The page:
Every day, billions upon billions of zooplankton make their way to deep water in the morning and rise to the surface as the sun sets. This process of vertical migration is carried out all over the world by marine and freshwater plankton. The reason for this daily commute is assumed to be a well synchronized routine for obtaining food at the surface of the ocean and avoiding predators that feed at the ocean’s surface during daylight hours.
Phytoplankton provide food for a wide range of sea creatures including whales, shrimp, snails, and jellyfish. They are similar to terrestrial plants in that they contain chlorophyll and require sunlight in order to live and grow. Most phytoplankton are buoyant and float in the upper part of the ocean where sunlight penetrates the water allowing photosynthesis to take place.
Zooplankton feed on phytoplankton and are thought to feed at the surface when darkness falls and move to deeper, darker water during the day to avoid predators. This daily vertical migration allows zooplankton to make the most of an abundant food source without making themselves an easy meal by remaining at the ocean’s surface during the day. Zooplankton have adopted other protective strategies as well such as transparency to avoid being seen by predators and collecting into schools or swarms.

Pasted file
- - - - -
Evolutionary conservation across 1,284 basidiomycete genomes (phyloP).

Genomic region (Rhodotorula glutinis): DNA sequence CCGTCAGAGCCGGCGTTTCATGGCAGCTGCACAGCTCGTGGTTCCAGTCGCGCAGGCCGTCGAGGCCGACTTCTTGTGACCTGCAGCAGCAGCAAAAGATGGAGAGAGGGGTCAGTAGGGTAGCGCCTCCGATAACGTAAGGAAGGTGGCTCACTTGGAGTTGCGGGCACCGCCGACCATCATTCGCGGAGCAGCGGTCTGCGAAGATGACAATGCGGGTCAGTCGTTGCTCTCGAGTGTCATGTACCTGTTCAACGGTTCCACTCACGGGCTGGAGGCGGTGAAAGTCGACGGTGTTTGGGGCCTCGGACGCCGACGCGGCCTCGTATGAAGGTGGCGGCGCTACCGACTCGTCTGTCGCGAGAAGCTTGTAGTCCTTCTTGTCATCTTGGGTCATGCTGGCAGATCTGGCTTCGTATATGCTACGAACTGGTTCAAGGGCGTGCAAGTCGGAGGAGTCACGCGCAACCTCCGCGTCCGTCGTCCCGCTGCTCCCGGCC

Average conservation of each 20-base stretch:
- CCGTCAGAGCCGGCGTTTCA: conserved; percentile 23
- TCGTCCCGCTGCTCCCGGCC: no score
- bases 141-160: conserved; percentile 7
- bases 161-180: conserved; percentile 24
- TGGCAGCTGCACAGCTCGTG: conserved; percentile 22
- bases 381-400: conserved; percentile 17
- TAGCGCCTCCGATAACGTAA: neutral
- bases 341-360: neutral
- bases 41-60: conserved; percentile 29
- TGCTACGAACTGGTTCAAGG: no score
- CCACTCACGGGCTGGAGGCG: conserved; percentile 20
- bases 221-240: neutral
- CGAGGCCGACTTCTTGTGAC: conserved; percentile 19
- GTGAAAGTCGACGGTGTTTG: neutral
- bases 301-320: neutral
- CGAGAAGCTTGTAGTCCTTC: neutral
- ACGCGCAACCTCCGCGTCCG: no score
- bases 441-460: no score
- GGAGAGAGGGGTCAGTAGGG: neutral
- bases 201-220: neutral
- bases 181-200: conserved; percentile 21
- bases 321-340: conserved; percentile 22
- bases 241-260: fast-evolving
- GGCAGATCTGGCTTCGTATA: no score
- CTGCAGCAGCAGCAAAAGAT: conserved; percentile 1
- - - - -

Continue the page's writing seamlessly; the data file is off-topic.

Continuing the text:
Most plankton are not capable of purposeful swimming. That is, though they can move, their movements are incapable of overcoming the insurmountable force of waves and currents. The name plankton comes from a Greek word that means “wanderer”.
It is believed zooplankton move up and down in a water column by controlling the amount of gas in their cells. This is not a purposeful movement like an animal swimming. It is an adaptation that allows these creatures to move up and down with a minimum of effort from the ocean’s depths to the surface to feed.